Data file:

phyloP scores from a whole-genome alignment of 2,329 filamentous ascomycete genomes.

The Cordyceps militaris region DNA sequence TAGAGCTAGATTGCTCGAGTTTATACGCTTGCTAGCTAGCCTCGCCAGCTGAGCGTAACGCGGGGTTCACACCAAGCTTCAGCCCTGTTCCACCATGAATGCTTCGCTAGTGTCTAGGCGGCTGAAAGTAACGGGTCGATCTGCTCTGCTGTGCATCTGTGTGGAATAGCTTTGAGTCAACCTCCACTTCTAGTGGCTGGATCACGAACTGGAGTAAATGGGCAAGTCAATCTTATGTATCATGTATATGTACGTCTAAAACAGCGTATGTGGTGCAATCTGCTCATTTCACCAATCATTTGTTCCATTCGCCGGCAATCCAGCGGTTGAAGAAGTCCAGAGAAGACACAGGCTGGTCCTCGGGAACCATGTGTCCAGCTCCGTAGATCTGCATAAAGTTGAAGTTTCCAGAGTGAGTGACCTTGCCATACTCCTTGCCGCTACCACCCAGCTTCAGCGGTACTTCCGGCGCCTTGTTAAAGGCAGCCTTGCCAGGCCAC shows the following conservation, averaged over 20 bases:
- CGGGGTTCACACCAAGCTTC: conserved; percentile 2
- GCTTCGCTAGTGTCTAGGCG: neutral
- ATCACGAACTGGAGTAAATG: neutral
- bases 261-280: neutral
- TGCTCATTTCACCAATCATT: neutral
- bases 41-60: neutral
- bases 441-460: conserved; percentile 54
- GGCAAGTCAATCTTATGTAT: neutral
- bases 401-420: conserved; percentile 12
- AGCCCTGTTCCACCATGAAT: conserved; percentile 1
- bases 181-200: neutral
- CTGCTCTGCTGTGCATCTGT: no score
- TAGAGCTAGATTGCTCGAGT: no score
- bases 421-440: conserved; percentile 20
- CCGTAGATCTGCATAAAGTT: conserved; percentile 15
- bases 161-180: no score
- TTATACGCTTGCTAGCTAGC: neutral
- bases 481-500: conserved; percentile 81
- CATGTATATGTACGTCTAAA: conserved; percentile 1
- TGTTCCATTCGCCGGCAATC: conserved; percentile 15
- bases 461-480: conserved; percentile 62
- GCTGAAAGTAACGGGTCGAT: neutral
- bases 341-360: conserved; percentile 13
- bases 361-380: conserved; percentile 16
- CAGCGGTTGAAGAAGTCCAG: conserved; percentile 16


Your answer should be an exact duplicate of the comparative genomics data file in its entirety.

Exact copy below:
phyloP scores from a whole-genome alignment of 2,329 filamentous ascomycete genomes.

The Cordyceps militaris region DNA sequence TAGAGCTAGATTGCTCGAGTTTATACGCTTGCTAGCTAGCCTCGCCAGCTGAGCGTAACGCGGGGTTCACACCAAGCTTCAGCCCTGTTCCACCATGAATGCTTCGCTAGTGTCTAGGCGGCTGAAAGTAACGGGTCGATCTGCTCTGCTGTGCATCTGTGTGGAATAGCTTTGAGTCAACCTCCACTTCTAGTGGCTGGATCACGAACTGGAGTAAATGGGCAAGTCAATCTTATGTATCATGTATATGTACGTCTAAAACAGCGTATGTGGTGCAATCTGCTCATTTCACCAATCATTTGTTCCATTCGCCGGCAATCCAGCGGTTGAAGAAGTCCAGAGAAGACACAGGCTGGTCCTCGGGAACCATGTGTCCAGCTCCGTAGATCTGCATAAAGTTGAAGTTTCCAGAGTGAGTGACCTTGCCATACTCCTTGCCGCTACCACCCAGCTTCAGCGGTACTTCCGGCGCCTTGTTAAAGGCAGCCTTGCCAGGCCAC shows the following conservation, averaged over 20 bases:
- CGGGGTTCACACCAAGCTTC: conserved; percentile 2
- GCTTCGCTAGTGTCTAGGCG: neutral
- ATCACGAACTGGAGTAAATG: neutral
- bases 261-280: neutral
- TGCTCATTTCACCAATCATT: neutral
- bases 41-60: neutral
- bases 441-460: conserved; percentile 54
- GGCAAGTCAATCTTATGTAT: neutral
- bases 401-420: conserved; percentile 12
- AGCCCTGTTCCACCATGAAT: conserved; percentile 1
- bases 181-200: neutral
- CTGCTCTGCTGTGCATCTGT: no score
- TAGAGCTAGATTGCTCGAGT: no score
- bases 421-440: conserved; percentile 20
- CCGTAGATCTGCATAAAGTT: conserved; percentile 15
- bases 161-180: no score
- TTATACGCTTGCTAGCTAGC: neutral
- bases 481-500: conserved; percentile 81
- CATGTATATGTACGTCTAAA: conserved; percentile 1
- TGTTCCATTCGCCGGCAATC: conserved; percentile 15
- bases 461-480: conserved; percentile 62
- GCTGAAAGTAACGGGTCGAT: neutral
- bases 341-360: conserved; percentile 13
- bases 361-380: conserved; percentile 16
- CAGCGGTTGAAGAAGTCCAG: conserved; percentile 16